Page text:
Let the Work Speak for Itself
Yaphet Kotto, the First African-American in Space
Yaphet Kotto has had the kind of career that must make other actors envious. His roles are as diverse as they are prolific, and not only is he recognized for the quality and breadth of his work but also his unwillingness to succumb to the dictates of racial stereotyping in popular culture. Although today moviegoers might recognize him most readily from his towering role as Lt. Giardello on TV's Homicide, Kotto has been making popular breakthroughs since he began working steadily in movies and TV in the Sixties. Appearing on TV shows from The Big Valley to Michael Moore's TV Nation, Kotto also made waves with his first film, Nothing but a Man, and then continued to chart an unpredictable path in such movies as Paul Schrader's Blue Collar (with co-stars Richard Pryor and Harvey Keitel) and Ridley Scott's Alien, as well as Across 110th Street, Live and Let Die, Brubaker, and Midnight Run. On the occasion of the release this week of Alien: The Director's Cut, we spoke by phone with Kotto from his home in New York.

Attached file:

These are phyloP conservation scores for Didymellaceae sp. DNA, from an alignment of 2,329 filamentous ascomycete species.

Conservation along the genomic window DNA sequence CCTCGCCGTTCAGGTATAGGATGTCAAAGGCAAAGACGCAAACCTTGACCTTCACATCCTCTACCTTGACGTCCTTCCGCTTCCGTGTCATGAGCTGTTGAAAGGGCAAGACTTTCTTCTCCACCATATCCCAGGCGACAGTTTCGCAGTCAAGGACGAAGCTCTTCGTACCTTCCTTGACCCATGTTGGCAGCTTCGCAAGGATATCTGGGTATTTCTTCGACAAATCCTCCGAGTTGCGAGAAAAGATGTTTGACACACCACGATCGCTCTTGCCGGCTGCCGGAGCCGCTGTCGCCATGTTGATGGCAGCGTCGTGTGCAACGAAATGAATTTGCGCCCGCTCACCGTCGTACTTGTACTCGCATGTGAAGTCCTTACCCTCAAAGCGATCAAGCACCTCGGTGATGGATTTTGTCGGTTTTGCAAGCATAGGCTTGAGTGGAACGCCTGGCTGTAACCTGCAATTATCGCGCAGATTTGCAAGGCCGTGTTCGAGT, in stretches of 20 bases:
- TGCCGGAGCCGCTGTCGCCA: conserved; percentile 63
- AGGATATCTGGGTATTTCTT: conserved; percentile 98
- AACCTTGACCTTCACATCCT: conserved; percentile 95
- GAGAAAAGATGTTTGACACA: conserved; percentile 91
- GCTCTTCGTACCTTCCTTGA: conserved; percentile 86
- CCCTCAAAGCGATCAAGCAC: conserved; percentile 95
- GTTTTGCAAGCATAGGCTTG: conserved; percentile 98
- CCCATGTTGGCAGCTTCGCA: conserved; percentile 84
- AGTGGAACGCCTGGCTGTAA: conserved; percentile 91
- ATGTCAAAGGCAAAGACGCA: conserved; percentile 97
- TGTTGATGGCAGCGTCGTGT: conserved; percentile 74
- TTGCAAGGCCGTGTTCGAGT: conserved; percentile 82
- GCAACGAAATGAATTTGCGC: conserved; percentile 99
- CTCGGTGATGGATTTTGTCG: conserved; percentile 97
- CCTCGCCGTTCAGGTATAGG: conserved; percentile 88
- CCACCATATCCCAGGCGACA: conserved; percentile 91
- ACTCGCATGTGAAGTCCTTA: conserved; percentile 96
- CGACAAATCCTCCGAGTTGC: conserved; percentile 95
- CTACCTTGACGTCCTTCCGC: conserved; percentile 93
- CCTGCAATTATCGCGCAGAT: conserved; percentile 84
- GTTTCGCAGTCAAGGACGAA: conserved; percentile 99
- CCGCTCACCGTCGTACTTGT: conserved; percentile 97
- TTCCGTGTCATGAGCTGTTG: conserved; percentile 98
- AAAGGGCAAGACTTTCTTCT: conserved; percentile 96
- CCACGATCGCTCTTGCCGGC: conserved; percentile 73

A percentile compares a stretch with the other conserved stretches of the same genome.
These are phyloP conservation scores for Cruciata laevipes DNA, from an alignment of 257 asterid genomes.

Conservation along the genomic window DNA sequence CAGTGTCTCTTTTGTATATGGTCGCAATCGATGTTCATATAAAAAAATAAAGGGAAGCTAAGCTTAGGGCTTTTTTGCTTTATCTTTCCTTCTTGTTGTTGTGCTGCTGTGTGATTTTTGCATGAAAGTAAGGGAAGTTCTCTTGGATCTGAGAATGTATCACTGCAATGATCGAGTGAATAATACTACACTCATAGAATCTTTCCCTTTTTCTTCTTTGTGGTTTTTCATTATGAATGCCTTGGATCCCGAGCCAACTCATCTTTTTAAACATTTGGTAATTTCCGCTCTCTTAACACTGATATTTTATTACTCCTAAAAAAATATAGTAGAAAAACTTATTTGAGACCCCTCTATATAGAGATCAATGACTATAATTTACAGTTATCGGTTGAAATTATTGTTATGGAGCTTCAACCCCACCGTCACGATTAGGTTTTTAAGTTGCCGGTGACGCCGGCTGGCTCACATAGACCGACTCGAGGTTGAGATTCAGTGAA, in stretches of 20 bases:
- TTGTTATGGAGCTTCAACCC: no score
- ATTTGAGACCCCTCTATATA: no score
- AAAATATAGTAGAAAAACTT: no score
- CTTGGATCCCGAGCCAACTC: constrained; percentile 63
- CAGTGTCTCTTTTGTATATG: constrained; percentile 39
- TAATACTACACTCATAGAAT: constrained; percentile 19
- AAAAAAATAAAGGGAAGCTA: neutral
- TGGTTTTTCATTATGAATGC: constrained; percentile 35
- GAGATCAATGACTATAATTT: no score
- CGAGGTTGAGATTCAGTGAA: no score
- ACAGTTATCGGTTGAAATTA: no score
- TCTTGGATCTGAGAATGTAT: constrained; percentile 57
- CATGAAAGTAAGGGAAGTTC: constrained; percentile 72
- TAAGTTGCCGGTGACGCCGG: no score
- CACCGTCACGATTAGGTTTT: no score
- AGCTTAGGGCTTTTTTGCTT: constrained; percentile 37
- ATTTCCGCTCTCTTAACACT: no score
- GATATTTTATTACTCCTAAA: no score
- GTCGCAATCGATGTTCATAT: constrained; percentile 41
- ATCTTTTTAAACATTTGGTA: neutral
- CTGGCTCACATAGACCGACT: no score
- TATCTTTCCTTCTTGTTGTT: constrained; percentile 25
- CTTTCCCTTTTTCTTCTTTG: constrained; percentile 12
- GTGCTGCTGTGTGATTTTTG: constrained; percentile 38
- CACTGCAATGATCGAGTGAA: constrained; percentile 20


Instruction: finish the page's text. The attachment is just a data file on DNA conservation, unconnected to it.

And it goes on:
Austin Chronicle: How did your casting in Alien come about?
Yaphet Kotto: I really think that Blue Collar was responsible for me being selected for Alien. It happened so quickly. I got the script in the mail, and it came at a time when I had two other projects to make a decision about, and one of those projects was a firm offer for a great deal of money, and a friend of mine was directing it -- Stuart Rosenberg. He called me directly at home and said "C'mon I want you to do this. I'm going to send it to you. Blah, blah, blah." I said, "Stuart, I really can't do this movie." He asked, "Why?" I said, "Because I've got a script that I really love." "Do they want you?" I said, "I don't know," but I still had to let him go. So I waited four months for this offer -- and it came through.
AC: So you knew when you read the script that Alien was something really special.
YK: Instantly. I knew that it would be a hit. I knew that it would be a classic. It was a first, this movie. I was always looking out for a first, and I saw that this character, Parker, was the first African-American who was going to be in space. What completely shocked me and surprised me though was the character of Ripley (Sigourney Weaver). Whoa, this was history. "I've got to be in this one," I said. "No, I'll wait. I'll wait and I'll wait and I'll wait -- and I'll keep on waiting until they are ready to go, and then I'll go and force my way into this movie. I've got to be a part of this." I turned down everything. I waited for four months, and around December I got a call from Fox, saying they wanted to talk to me about Alien. And when I went over there, they offered me the part as soon as I walked in the door.
AC: So, you're always looking for something distinctive in a script?